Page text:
Hjulmarknaden in Solna on November 27th was just as big and impressive as it usually is. Cancelled last year due to the pandemic, it was good for this event to be back. This is not a model railway exhibition, and although there was one small H0-scale layout on display and a live steam track, the event was really a gathering of railway model manufacturers, and heritage railway groups. For the FLMJ, this is where we purchased the chassis and decals. Research and reference material was limited to two books and two DVDs. One mishap was a trader who had some locally produced models of the ‘Kalmar Tjorven’ post car, but asked us to come back to see the right person who could accept a non-cash payment, and then suitably distracted, we forgot! Travel to and from the event was with the Uppsala—Stockholm Pendel, but it was disappointing that both outward and homeward journeys were in modern X40 units, not the favoured 1980s carriages topped and tailed with Rc-locomotives! This journey almost didn’t happen because SJ’s App didn’t function properly and an alternative online process was used instead, which actually produced cheaper tickets. So, we’re not complaining about SJ’s App not working; its failure did us a favour!

SJ’s X2000 is to run for many more years yet, with the first having just received a major overhaul and minor facelift; it still has an unimaginative livery, but some sort of effort has been made! It does now have a third level of comfort, the Second Class Calm, where you pay extra to have a so-called “quiet carriage”!

October 2021 News

Rolling Stock Updates

Three Rivarossi wagons arrived (as a boxed set) of type ‘Gbs’, except that two of them are labelled and numbered pre-UIC, as type ‘Gre’. These are the former Lima wagons, taken over by Hornby, and resold under the Rivarossi brand. Quite why two different epochs appear in one set is something only Hornby can answer. Nevertheless, they are a special set, so we didn’t want to miss the opportunity to obtain them, even though they are weathered – something that we usually try to avoid at the FLMJ.
Not rolling stock, but modelling material at least. Two buildings were acquired via Tradera. One is another copy of the standard Pola Swedish house, but the picture on the box suggested that it was a different version. It is not the seller’s fault that it isn’t, rather Pola’s fault! But this is not a disappointment, and it’s assembly shall take place soon, The other is a little more generic, but quite typical for a house in Sweden (and one that we do not already have), so that will be just as interesting.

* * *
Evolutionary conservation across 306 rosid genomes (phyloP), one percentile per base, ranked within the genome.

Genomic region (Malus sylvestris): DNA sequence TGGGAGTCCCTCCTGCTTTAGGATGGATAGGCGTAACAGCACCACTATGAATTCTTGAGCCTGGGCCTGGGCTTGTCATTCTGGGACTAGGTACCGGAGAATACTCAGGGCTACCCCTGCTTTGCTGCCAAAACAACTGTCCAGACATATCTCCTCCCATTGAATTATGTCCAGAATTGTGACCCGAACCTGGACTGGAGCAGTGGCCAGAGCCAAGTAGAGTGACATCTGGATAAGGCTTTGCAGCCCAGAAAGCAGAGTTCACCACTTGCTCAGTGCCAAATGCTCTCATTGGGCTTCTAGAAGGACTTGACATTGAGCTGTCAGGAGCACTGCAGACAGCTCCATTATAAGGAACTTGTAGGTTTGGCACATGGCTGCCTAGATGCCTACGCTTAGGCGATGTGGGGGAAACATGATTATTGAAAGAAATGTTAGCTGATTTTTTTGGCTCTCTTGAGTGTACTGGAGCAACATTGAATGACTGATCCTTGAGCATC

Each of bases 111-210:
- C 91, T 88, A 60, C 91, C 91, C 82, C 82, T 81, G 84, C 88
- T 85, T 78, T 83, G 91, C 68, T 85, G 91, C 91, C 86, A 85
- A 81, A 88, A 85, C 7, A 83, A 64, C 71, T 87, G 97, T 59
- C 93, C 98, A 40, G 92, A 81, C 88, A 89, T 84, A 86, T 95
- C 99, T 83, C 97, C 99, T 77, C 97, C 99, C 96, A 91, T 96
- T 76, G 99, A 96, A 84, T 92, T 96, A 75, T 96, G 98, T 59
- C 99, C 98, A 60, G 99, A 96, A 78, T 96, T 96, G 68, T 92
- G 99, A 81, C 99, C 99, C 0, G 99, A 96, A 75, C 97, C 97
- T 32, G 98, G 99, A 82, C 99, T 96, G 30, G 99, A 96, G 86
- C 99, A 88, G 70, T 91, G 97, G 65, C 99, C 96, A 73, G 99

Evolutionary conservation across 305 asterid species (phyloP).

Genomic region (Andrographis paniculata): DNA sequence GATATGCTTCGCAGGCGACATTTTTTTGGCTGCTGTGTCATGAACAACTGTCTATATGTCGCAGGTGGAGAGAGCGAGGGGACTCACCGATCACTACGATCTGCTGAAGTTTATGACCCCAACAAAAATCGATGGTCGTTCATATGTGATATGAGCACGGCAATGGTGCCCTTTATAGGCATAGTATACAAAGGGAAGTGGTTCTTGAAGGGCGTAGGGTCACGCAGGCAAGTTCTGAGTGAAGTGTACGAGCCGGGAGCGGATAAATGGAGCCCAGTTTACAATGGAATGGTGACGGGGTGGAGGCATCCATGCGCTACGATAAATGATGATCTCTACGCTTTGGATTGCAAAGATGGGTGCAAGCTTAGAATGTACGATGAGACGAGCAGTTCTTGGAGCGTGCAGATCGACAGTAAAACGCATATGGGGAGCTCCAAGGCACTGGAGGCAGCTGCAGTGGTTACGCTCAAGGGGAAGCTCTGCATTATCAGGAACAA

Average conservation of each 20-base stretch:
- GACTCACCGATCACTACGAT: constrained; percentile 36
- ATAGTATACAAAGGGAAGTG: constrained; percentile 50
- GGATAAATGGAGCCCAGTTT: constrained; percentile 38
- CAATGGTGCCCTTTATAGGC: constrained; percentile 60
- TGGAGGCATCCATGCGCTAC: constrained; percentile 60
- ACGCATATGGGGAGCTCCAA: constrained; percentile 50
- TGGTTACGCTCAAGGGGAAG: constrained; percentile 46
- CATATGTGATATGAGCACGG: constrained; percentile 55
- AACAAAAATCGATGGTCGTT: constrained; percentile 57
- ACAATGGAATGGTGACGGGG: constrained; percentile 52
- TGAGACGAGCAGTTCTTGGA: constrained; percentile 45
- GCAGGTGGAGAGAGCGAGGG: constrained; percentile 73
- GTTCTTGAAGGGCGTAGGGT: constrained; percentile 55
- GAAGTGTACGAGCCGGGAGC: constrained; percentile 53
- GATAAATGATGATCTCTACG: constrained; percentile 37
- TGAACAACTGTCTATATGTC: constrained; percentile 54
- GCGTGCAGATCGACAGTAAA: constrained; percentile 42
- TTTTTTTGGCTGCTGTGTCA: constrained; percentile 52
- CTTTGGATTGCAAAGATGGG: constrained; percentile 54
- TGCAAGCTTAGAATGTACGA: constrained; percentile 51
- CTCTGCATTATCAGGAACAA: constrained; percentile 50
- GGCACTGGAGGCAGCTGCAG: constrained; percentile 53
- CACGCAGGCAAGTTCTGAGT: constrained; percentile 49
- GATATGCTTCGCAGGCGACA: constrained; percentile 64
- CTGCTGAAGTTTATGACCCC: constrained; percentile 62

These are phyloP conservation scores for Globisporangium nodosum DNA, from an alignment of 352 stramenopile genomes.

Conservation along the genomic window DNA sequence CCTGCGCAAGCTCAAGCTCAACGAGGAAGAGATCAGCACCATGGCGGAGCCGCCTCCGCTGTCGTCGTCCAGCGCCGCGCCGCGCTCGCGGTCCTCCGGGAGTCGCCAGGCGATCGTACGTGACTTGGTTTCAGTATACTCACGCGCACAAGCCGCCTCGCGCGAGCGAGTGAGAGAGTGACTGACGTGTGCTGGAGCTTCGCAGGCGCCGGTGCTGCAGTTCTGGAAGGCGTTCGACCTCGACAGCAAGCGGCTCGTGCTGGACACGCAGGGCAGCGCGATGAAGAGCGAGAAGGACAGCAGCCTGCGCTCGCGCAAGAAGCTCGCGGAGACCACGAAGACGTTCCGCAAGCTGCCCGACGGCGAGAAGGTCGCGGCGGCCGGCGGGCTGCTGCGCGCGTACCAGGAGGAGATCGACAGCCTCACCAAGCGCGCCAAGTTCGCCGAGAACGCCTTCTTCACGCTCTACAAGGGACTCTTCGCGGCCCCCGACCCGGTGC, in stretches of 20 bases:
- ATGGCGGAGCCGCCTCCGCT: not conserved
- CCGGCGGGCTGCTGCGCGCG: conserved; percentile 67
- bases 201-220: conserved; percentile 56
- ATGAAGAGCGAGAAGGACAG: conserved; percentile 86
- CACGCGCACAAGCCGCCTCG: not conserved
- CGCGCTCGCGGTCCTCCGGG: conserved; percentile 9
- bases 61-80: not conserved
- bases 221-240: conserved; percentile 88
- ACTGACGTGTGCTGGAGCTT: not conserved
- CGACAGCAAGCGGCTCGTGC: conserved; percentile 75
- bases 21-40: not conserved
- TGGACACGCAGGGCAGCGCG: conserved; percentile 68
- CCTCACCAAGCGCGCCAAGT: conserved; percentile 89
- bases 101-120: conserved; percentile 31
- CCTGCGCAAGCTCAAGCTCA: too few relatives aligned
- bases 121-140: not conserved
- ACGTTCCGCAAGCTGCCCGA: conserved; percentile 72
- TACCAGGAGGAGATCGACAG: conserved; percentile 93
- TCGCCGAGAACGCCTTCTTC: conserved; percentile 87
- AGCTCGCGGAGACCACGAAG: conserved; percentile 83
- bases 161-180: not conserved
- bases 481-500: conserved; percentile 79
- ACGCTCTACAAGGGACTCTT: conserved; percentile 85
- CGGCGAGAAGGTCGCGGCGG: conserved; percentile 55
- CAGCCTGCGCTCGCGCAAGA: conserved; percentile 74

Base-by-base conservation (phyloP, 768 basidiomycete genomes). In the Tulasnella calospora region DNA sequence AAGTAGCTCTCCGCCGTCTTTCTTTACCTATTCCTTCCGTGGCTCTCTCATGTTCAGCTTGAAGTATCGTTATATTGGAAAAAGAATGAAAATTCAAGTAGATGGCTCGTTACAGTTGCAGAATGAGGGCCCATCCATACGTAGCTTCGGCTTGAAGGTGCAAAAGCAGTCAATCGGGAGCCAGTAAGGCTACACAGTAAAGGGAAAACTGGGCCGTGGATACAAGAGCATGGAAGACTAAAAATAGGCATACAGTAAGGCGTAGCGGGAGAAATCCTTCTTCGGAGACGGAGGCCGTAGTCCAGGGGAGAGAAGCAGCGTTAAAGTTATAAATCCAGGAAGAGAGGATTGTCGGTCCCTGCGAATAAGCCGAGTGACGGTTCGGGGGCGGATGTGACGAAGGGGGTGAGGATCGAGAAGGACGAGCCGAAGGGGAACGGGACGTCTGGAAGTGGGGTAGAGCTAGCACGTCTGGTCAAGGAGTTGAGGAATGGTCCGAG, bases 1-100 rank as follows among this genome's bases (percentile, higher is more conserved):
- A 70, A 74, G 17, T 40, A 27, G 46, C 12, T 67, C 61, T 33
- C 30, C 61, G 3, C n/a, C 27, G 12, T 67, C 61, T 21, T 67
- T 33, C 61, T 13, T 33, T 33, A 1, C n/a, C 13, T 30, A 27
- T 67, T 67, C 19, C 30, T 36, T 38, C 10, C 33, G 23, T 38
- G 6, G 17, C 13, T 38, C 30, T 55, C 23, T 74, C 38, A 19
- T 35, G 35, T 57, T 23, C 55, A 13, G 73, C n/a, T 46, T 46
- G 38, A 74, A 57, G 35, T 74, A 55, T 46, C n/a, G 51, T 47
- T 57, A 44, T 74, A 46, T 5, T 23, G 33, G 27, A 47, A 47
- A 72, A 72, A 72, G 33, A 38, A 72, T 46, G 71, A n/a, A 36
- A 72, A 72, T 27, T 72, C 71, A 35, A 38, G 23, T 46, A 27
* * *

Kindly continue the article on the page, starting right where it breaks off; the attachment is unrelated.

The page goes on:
Manufacturer News

HNoll reports that production problems continue in China; now a lack of electricity means that future deliveries will be delayed. It is not possible to say with any certainty when any carriages can be delivered. HNoll says that we have to be realistic and count on delivery not before 2022. Revenues from these products will therefore be delayed, which affects the models planned for 2022. It is very sad that this is happening and nothing can be influenced. The only positive right now is that HNoll can spend even more time on details during the design stage for future models.
Tågkompaniet and Connex sleeper and couchette carriages have sold so well that they have made a profit. The series has been produced in 120 copies of each model. However, there are still too few sold to justify a continuation with more running numbers, which will be a disappointment to people wanting to create scale length trains. No more will be manufactured in this series. However, the remaining carriages in the TKAB and Connex series will still be manufactured.
Brekina has, not by surprise, issued the Daf 66 kombi in a selection of colours. This means that both Daf 66 and Volvo 66 are available as sedans and kombis.
Wiking has released the Volvo 850 kombi in a metallic copper colour. We wondered how authentic this colour is on this model, and the nearest 1:1 version that we could find on a rather thorough internet search, was in this picture from Poland! This model remains Wiking’s most modern Volvo.

Winterzone (https://shop.winterzone.se/index.php?) is constantly releasing new items in its 3D-printed range. Of particular interest for the railway scene, are the loose air intakes and cab walls to mount on NMJ’s Y1 and YF1. See their catalogue on the website. Other items of interest are a gritting sandbox, park benches, traffic cones and other lane markers, cable drums, entry barriers, pallets, assorted types of skips and recycling containers, sausage kiosk, platform switchgear (the next epoch up from the TeknoBygg one; see image), assorted seats to put in models that have no interior fittings, and so on!

Other News

MJ-Hobby had a special event at the beginning of the month, where, inside the shop, all of the Radio Controlled modelling was moved away to make room for a modular model railway layout and a couple of other displays; and light refreshments were served from a tent outside the store. This was arranged instead of a full exhibition as this is a busy time of year for such events, and too much competition! The store seemed very busy on the day, but no purchases were made on behalf of the FLMJ.

September 2021 News

Rolling Stock News

Three Jeco tank wagons arrived at the beginning of the month, one each in Gulf, Mobil and Nynäs liveries. Unfortunately, the running numbers have been changed from the ones advertised and all three have incorrect UIC control digits. (They would have been correct with the original numbers!) We now have seven of this style of tank wagon, and unless something especially interesting is produced, we don’t intend to get any more. We look forward to the time when we can run them as a train (all seven).